When Artistic Values Outweigh Realism

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When Artistic Values Outweigh Realism

Colin Mac Suibhne 


Who influences you graphically?
I try to draw a lot of influence from artistic references where appropriate. These range from medieval artwork like Giotto and Sassetta, through to more contemporary artists like Morandi, De Chirico, Klimt and Hammershoi. Some of these are being looked at from an architectural standpoint and some in terms of representation where I will draw on elements of their work for my images. The café image for example is set up to match the perspective of a medieval triptych, which allows the shorter depth of field to show three spaces clearly side by side.

What role does texture play in establishing a specific atmosphere?

Most of the perspective images I make are washed over with various textures in Photoshop, sometimes paper or sand textures and sometimes entirely separate images such as a Hammershoi or Klimt landscapes. I accept that these images are artistic representations and not realistic, so using textures like this blends the elements of the image into a coherent set, rather than have the final result appear too much like a collage.
This is particularly important in the landscape image of the Dutch Barn, which is made up of a 3d model, a photograph of an island, a separate photograph of a mountain range, a Hammershoi sky and water generated in Photoshop. To blend all of these together several layers of textures are applied to image to allow it to read as an individual artistic piece.

What is the effect and purpose of using the paintings of artists Rousseau to create the setting and or atmosphere of your proposal?

Well I’ve noticed the Rousseau paintings being used in architectural images lately. I’m guessing this has something to do with the placelessness and scalelessness of his paintings. Their child-like abstraction makes them very versatile as elements of an architectural image. This is really why I have chosen to use them in some of my images. There’s no assumption that this sort of greenery would ever grow in suburban Dublin, but it’s artistic values outweigh any realism in images like this.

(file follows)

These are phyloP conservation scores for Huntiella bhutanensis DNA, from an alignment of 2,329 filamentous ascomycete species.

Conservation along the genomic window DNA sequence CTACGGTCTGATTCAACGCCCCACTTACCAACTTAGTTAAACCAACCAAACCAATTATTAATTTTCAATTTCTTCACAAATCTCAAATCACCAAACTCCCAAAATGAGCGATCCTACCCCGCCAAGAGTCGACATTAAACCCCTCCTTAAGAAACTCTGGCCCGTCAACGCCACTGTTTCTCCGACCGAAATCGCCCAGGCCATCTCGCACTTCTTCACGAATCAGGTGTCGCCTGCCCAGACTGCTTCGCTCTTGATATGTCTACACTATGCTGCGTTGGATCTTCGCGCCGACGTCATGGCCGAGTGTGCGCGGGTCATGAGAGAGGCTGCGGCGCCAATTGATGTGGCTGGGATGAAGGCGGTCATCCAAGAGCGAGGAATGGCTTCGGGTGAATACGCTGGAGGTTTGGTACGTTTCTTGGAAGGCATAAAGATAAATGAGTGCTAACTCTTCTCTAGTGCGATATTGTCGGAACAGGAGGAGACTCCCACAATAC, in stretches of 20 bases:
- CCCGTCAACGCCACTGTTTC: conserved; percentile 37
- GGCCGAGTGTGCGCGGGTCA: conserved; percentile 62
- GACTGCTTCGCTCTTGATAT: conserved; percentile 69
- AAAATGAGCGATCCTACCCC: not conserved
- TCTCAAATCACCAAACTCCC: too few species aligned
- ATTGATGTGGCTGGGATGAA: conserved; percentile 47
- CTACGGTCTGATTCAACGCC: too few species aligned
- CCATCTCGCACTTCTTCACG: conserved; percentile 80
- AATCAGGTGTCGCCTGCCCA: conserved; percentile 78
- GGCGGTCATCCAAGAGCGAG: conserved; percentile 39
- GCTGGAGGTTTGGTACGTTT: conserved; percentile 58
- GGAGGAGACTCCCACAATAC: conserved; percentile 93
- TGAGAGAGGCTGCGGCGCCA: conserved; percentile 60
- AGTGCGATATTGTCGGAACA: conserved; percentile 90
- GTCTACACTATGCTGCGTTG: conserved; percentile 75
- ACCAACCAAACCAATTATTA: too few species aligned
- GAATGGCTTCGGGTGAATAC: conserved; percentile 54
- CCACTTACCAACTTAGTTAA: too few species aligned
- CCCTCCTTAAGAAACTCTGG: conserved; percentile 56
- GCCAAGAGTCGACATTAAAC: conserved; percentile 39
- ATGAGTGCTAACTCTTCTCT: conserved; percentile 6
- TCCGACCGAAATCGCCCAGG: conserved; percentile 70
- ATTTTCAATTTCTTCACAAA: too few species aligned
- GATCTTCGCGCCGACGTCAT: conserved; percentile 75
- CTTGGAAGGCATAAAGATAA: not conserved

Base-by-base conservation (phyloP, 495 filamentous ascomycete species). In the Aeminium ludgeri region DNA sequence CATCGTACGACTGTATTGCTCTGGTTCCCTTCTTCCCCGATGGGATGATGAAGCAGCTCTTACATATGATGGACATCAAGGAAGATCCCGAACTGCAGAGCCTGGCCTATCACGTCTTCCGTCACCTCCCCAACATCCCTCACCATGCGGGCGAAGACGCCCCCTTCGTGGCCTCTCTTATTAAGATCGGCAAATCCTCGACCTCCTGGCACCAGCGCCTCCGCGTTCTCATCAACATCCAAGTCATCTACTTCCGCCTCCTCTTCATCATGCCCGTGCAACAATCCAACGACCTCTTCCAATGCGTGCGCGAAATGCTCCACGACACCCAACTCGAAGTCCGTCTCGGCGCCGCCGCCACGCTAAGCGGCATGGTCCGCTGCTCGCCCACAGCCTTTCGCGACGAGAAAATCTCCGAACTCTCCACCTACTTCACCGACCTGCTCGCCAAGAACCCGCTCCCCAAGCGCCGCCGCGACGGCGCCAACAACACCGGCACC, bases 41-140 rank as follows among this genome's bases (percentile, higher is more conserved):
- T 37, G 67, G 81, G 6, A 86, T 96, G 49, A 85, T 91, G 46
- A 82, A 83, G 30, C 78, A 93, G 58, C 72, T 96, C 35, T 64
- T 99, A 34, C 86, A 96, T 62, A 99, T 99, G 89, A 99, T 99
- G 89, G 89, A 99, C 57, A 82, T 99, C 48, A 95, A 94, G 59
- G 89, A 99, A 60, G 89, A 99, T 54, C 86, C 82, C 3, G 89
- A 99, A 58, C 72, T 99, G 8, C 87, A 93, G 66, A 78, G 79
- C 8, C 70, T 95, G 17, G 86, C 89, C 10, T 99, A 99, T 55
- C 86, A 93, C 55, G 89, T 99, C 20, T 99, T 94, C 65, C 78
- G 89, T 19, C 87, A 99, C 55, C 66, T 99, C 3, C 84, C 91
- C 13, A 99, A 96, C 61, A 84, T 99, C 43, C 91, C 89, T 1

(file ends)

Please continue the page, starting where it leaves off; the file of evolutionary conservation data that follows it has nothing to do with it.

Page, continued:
What role does colour play in your images and what is the significance of the lack of it within drawings as a plan or section?

This comes down to the basic purpose of the image and what each one is there to show. In general plan & section drawings are drawn for very particular purposes, to show scale, proportion, program etc… Colour would only serve to distract from these very particular drawings. That being said if a plan or section was drawn with material as a main priority then colour would naturally come into it.
In some cases, such as in my elevation of the Cherry Orchard Hotel, the contrast of the deep red façade against the green context was as important to the atmosphere of the image as it was to show an accurate representation of the building material (red brick). The same goes for the red of the Dutch Barn Image, although the material representation here is more accurate.

You lack to feature the users of your proposals, what is the reason behind this?

Again this comes back to the main focus of each image, and the execution of them. The images shown here may not show users, but generally sections and elevations would feature users if scale was a priority. The plan of the dutch barn is looking at the relationship between the slenderness of the steel sections to the trees surrounding it, the human scale here is accounted for in the construction section where the focus shifts to show the relationship between the steel section and the occupant.


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Colin is currently entering his final year in the Dublin School of Architecture, DIT. He worked in Tokyo for several months with Atelier Bow Wow and following that began working with Ryan Kennihan Architects in Dublin.



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